Sunday, October 1, 2017

Very easy Dutch apple cake

Last weekend was, in case you've forgotten, election night. Harvey and I always used to select who we invited to watch the results very carefully. They not only had to share our political persuasion, they also had to be quietly devoted to watching the results. Jonathan deserted me for his own friends, so I had my neighbour over early on, then a close friend joined us.
      I planned to have soup and then finger food for later, but I also wanted to make a cake. As apples are one of the few well-priced fruits around, I thought a Dutch apple cake would be good - but I couldn't find my old recipe. No problem - one quick search online for "Dutch apple cake NZ" (local baking recipes usually work best) and I found exactly what I wanted. The use of melted butter makes it very easy to mix, and thanks to the cinnamon and sugar topping, it doesn't need icing.

Sue's Dutch Apple Cake
(I don't know who this Sue is - the site says "This apple cake is a favourite supplied by Gemma from the Tui Team.") 

2 eggs
½ cup sugar
125g melted butter
1 c self-raising flour
zested rind of 1 lemon
3 medium apples, peeled and chopped up (my apples weren't very tart, so I added a couple of tablespoons of of juice from the zested lemon)
1 Tbsps cinnamon and 1/3 c sugar, mixed together for sprinkling on top (you may not need all this, but I like it quite thick).

Prepare cake tin, greasing the sides and lining the base with bake paper. (The recipe recommends a ring tin, which gives a higher cake. I used a square tin, lined entirely with bake paper, for a shallow cake which cut into neat squares.)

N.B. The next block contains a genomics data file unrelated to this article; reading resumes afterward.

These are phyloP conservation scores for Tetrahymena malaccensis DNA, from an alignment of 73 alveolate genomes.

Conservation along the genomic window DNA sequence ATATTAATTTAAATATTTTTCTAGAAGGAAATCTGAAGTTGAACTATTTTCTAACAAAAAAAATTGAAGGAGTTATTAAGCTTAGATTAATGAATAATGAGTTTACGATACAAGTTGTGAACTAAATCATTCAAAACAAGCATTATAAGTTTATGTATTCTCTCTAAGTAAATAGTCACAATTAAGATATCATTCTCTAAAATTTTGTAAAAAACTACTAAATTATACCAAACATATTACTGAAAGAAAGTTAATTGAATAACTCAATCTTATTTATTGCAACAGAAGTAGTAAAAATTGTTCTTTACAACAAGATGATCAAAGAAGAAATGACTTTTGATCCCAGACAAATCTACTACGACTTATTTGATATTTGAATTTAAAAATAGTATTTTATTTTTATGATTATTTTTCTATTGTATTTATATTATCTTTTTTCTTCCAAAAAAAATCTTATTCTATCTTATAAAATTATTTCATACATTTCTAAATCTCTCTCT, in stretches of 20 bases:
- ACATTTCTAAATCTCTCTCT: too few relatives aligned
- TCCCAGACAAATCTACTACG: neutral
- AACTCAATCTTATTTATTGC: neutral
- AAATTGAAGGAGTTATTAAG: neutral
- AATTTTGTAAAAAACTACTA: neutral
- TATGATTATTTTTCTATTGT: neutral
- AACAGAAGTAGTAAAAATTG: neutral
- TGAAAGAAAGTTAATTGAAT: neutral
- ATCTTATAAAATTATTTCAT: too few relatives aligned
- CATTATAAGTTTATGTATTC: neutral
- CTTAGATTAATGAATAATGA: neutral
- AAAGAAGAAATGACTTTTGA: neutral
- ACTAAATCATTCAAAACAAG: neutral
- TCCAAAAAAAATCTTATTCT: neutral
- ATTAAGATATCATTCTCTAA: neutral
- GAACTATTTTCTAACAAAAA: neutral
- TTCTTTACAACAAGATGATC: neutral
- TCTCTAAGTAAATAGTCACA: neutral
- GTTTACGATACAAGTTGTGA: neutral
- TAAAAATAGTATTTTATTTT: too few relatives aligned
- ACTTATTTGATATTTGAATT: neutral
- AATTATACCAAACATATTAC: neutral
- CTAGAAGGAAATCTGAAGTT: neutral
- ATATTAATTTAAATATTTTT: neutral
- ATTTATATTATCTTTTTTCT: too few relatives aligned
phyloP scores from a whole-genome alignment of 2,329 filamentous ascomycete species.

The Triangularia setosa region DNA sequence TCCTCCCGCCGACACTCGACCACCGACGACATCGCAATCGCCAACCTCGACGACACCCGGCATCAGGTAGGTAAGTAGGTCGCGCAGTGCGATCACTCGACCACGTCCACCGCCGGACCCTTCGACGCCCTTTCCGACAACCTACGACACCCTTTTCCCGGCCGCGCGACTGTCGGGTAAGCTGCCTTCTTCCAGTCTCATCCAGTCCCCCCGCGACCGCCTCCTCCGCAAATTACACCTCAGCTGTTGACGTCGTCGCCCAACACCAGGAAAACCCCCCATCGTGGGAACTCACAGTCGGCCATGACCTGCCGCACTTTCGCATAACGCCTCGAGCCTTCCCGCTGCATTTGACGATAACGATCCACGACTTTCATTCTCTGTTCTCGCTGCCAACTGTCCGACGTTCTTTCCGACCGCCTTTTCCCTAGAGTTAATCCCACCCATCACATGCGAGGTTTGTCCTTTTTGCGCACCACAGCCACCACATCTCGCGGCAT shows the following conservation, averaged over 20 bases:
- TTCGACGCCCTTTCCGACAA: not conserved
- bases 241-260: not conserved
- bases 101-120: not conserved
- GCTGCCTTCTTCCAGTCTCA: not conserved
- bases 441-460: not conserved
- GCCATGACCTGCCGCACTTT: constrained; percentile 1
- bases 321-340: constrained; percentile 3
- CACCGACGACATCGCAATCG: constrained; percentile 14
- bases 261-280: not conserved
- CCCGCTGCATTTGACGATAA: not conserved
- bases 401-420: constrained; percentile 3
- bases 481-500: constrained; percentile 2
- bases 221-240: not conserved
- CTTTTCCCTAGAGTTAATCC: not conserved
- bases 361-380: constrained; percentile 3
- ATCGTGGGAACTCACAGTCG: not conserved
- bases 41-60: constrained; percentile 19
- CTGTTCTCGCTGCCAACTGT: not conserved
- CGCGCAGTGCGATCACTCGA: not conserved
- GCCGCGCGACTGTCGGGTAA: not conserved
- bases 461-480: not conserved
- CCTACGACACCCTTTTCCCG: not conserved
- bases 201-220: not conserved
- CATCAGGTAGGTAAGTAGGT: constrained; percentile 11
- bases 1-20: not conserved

Set oven to 180C bake (or 170C fanbake).
Melt the butter (a Pyrex jug works well, in the oven or the microwave) and leave it to cool.
Beat the eggs and the sugar together in a largeish bowl, then add the melted butter.
Add the self-raising flour, lemon rind and apples to the mixture, and mix to combine. 
Pour into prepared cake tin. 
Sprinkle with a generous amount of the cinnamon and sugar.
Bake for 30-40 minutes, until a skewer or thin knife blade inserted in the middle comes out clean.
Serve with plain whipped cream or yoghurt.

This is really good, quite light and yet very moist - a cross between cake and dessert. Once again (sigh) I didn’t get a decent photo before most of the cake got eaten, and I couldn’t copy the one that came with the original recipe.  So here are a couple of photos I found online – the first is a similar cake, and the other is exactly the recipe above, but from the Chelsea Sugar site. 

Mine looked like a cross between the two. I don't think the Chelsea one has been mixed properly, because the apple seems to be all at the bottom, but the topping looks right. 

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